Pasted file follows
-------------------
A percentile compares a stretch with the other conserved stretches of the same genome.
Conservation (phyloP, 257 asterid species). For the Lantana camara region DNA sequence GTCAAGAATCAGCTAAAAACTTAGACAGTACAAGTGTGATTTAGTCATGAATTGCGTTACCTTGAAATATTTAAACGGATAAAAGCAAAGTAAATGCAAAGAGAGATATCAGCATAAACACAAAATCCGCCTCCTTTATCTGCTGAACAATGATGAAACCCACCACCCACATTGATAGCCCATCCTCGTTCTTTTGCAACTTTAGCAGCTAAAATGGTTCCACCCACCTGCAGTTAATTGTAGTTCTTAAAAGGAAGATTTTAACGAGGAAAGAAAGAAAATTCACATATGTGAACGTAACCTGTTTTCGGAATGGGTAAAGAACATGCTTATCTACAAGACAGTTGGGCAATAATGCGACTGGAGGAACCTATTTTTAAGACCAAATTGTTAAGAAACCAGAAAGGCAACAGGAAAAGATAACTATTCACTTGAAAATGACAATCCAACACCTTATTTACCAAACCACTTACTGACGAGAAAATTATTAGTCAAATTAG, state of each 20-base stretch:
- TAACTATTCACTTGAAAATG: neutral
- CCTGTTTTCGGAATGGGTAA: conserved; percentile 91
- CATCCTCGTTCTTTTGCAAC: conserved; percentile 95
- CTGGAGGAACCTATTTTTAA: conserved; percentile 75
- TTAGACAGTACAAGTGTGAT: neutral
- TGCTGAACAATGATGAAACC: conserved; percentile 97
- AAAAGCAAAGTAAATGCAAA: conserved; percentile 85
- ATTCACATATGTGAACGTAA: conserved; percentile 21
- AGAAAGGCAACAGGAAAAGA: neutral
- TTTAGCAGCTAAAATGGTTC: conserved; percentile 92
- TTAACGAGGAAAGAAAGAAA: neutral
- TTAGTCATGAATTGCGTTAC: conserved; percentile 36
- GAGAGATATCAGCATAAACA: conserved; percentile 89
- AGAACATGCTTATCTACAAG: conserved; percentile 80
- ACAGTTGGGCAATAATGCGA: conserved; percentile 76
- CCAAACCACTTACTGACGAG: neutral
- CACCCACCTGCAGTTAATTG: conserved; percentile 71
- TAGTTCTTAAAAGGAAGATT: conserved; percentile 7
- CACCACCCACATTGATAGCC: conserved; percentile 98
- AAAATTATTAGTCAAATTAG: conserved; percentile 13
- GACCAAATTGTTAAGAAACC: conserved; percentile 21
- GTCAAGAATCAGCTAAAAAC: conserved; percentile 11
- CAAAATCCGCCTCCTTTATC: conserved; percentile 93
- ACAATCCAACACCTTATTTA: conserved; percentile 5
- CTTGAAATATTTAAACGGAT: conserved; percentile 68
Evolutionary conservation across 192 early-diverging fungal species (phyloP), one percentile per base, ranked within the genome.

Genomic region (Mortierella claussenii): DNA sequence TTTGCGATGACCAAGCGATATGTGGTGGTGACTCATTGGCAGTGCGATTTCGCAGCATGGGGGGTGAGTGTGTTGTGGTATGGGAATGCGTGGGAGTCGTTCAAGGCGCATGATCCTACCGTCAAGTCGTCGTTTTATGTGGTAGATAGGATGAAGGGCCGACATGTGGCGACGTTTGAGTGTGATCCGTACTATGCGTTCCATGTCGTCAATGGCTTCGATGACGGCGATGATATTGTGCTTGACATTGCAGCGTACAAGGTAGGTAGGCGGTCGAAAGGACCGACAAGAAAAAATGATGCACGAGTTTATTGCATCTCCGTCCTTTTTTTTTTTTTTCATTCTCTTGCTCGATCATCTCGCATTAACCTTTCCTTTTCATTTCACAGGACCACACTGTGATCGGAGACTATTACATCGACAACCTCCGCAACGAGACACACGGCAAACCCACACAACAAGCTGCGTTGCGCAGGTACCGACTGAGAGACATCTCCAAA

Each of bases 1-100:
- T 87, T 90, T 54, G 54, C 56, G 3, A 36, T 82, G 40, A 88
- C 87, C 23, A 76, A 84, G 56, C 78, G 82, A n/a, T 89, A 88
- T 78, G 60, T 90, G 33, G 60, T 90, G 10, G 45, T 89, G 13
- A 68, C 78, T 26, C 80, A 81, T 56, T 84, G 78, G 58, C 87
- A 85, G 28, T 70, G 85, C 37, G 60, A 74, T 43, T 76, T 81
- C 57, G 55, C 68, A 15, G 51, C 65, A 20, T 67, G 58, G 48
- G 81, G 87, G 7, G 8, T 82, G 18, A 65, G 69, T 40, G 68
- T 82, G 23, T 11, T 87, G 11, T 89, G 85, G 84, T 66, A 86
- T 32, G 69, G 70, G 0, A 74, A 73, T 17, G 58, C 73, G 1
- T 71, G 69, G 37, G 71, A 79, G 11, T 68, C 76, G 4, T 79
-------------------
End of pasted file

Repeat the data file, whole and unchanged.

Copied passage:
A percentile compares a stretch with the other conserved stretches of the same genome.
Conservation (phyloP, 257 asterid species). For the Lantana camara region DNA sequence GTCAAGAATCAGCTAAAAACTTAGACAGTACAAGTGTGATTTAGTCATGAATTGCGTTACCTTGAAATATTTAAACGGATAAAAGCAAAGTAAATGCAAAGAGAGATATCAGCATAAACACAAAATCCGCCTCCTTTATCTGCTGAACAATGATGAAACCCACCACCCACATTGATAGCCCATCCTCGTTCTTTTGCAACTTTAGCAGCTAAAATGGTTCCACCCACCTGCAGTTAATTGTAGTTCTTAAAAGGAAGATTTTAACGAGGAAAGAAAGAAAATTCACATATGTGAACGTAACCTGTTTTCGGAATGGGTAAAGAACATGCTTATCTACAAGACAGTTGGGCAATAATGCGACTGGAGGAACCTATTTTTAAGACCAAATTGTTAAGAAACCAGAAAGGCAACAGGAAAAGATAACTATTCACTTGAAAATGACAATCCAACACCTTATTTACCAAACCACTTACTGACGAGAAAATTATTAGTCAAATTAG, state of each 20-base stretch:
- TAACTATTCACTTGAAAATG: neutral
- CCTGTTTTCGGAATGGGTAA: conserved; percentile 91
- CATCCTCGTTCTTTTGCAAC: conserved; percentile 95
- CTGGAGGAACCTATTTTTAA: conserved; percentile 75
- TTAGACAGTACAAGTGTGAT: neutral
- TGCTGAACAATGATGAAACC: conserved; percentile 97
- AAAAGCAAAGTAAATGCAAA: conserved; percentile 85
- ATTCACATATGTGAACGTAA: conserved; percentile 21
- AGAAAGGCAACAGGAAAAGA: neutral
- TTTAGCAGCTAAAATGGTTC: conserved; percentile 92
- TTAACGAGGAAAGAAAGAAA: neutral
- TTAGTCATGAATTGCGTTAC: conserved; percentile 36
- GAGAGATATCAGCATAAACA: conserved; percentile 89
- AGAACATGCTTATCTACAAG: conserved; percentile 80
- ACAGTTGGGCAATAATGCGA: conserved; percentile 76
- CCAAACCACTTACTGACGAG: neutral
- CACCCACCTGCAGTTAATTG: conserved; percentile 71
- TAGTTCTTAAAAGGAAGATT: conserved; percentile 7
- CACCACCCACATTGATAGCC: conserved; percentile 98
- AAAATTATTAGTCAAATTAG: conserved; percentile 13
- GACCAAATTGTTAAGAAACC: conserved; percentile 21
- GTCAAGAATCAGCTAAAAAC: conserved; percentile 11
- CAAAATCCGCCTCCTTTATC: conserved; percentile 93
- ACAATCCAACACCTTATTTA: conserved; percentile 5
- CTTGAAATATTTAAACGGAT: conserved; percentile 68
Evolutionary conservation across 192 early-diverging fungal species (phyloP), one percentile per base, ranked within the genome.

Genomic region (Mortierella claussenii): DNA sequence TTTGCGATGACCAAGCGATATGTGGTGGTGACTCATTGGCAGTGCGATTTCGCAGCATGGGGGGTGAGTGTGTTGTGGTATGGGAATGCGTGGGAGTCGTTCAAGGCGCATGATCCTACCGTCAAGTCGTCGTTTTATGTGGTAGATAGGATGAAGGGCCGACATGTGGCGACGTTTGAGTGTGATCCGTACTATGCGTTCCATGTCGTCAATGGCTTCGATGACGGCGATGATATTGTGCTTGACATTGCAGCGTACAAGGTAGGTAGGCGGTCGAAAGGACCGACAAGAAAAAATGATGCACGAGTTTATTGCATCTCCGTCCTTTTTTTTTTTTTTCATTCTCTTGCTCGATCATCTCGCATTAACCTTTCCTTTTCATTTCACAGGACCACACTGTGATCGGAGACTATTACATCGACAACCTCCGCAACGAGACACACGGCAAACCCACACAACAAGCTGCGTTGCGCAGGTACCGACTGAGAGACATCTCCAAA

Each of bases 1-100:
- T 87, T 90, T 54, G 54, C 56, G 3, A 36, T 82, G 40, A 88
- C 87, C 23, A 76, A 84, G 56, C 78, G 82, A n/a, T 89, A 88
- T 78, G 60, T 90, G 33, G 60, T 90, G 10, G 45, T 89, G 13
- A 68, C 78, T 26, C 80, A 81, T 56, T 84, G 78, G 58, C 87
- A 85, G 28, T 70, G 85, C 37, G 60, A 74, T 43, T 76, T 81
- C 57, G 55, C 68, A 15, G 51, C 65, A 20, T 67, G 58, G 48
- G 81, G 87, G 7, G 8, T 82, G 18, A 65, G 69, T 40, G 68
- T 82, G 23, T 11, T 87, G 11, T 89, G 85, G 84, T 66, A 86
- T 32, G 69, G 70, G 0, A 74, A 73, T 17, G 58, C 73, G 1
- T 71, G 69, G 37, G 71, A 79, G 11, T 68, C 76, G 4, T 79